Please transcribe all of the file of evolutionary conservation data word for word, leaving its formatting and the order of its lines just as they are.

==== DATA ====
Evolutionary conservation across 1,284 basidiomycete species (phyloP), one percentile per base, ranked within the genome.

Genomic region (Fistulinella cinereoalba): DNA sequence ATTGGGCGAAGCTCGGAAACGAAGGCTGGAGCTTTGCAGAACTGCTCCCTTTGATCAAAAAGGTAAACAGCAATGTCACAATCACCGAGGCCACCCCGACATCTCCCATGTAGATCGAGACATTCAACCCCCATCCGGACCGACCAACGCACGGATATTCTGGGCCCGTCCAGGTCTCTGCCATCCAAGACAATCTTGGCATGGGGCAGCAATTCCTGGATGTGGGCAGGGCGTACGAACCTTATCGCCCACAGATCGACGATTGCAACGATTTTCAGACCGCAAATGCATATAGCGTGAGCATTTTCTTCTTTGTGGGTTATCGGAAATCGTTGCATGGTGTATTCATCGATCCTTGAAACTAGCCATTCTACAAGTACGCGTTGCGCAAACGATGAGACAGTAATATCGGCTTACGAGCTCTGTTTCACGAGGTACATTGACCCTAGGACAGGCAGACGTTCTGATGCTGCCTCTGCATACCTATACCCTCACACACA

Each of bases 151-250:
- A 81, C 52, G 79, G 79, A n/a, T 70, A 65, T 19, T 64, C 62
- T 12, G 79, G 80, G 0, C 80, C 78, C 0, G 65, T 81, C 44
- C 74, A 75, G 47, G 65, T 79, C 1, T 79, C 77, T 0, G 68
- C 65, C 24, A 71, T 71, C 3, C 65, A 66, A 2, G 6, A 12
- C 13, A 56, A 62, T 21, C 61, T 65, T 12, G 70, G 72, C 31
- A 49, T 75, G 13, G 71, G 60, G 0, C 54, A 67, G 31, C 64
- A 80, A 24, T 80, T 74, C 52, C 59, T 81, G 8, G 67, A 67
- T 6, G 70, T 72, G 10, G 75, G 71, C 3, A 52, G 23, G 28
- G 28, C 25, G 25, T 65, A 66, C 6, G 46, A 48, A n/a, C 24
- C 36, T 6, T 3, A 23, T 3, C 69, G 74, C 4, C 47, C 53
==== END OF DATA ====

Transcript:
Evolutionary conservation across 1,284 basidiomycete species (phyloP), one percentile per base, ranked within the genome.

Genomic region (Fistulinella cinereoalba): DNA sequence ATTGGGCGAAGCTCGGAAACGAAGGCTGGAGCTTTGCAGAACTGCTCCCTTTGATCAAAAAGGTAAACAGCAATGTCACAATCACCGAGGCCACCCCGACATCTCCCATGTAGATCGAGACATTCAACCCCCATCCGGACCGACCAACGCACGGATATTCTGGGCCCGTCCAGGTCTCTGCCATCCAAGACAATCTTGGCATGGGGCAGCAATTCCTGGATGTGGGCAGGGCGTACGAACCTTATCGCCCACAGATCGACGATTGCAACGATTTTCAGACCGCAAATGCATATAGCGTGAGCATTTTCTTCTTTGTGGGTTATCGGAAATCGTTGCATGGTGTATTCATCGATCCTTGAAACTAGCCATTCTACAAGTACGCGTTGCGCAAACGATGAGACAGTAATATCGGCTTACGAGCTCTGTTTCACGAGGTACATTGACCCTAGGACAGGCAGACGTTCTGATGCTGCCTCTGCATACCTATACCCTCACACACA

Each of bases 151-250:
- A 81, C 52, G 79, G 79, A n/a, T 70, A 65, T 19, T 64, C 62
- T 12, G 79, G 80, G 0, C 80, C 78, C 0, G 65, T 81, C 44
- C 74, A 75, G 47, G 65, T 79, C 1, T 79, C 77, T 0, G 68
- C 65, C 24, A 71, T 71, C 3, C 65, A 66, A 2, G 6, A 12
- C 13, A 56, A 62, T 21, C 61, T 65, T 12, G 70, G 72, C 31
- A 49, T 75, G 13, G 71, G 60, G 0, C 54, A 67, G 31, C 64
- A 80, A 24, T 80, T 74, C 52, C 59, T 81, G 8, G 67, A 67
- T 6, G 70, T 72, G 10, G 75, G 71, C 3, A 52, G 23, G 28
- G 28, C 25, G 25, T 65, A 66, C 6, G 46, A 48, A n/a, C 24
- C 36, T 6, T 3, A 23, T 3, C 69, G 74, C 4, C 47, C 53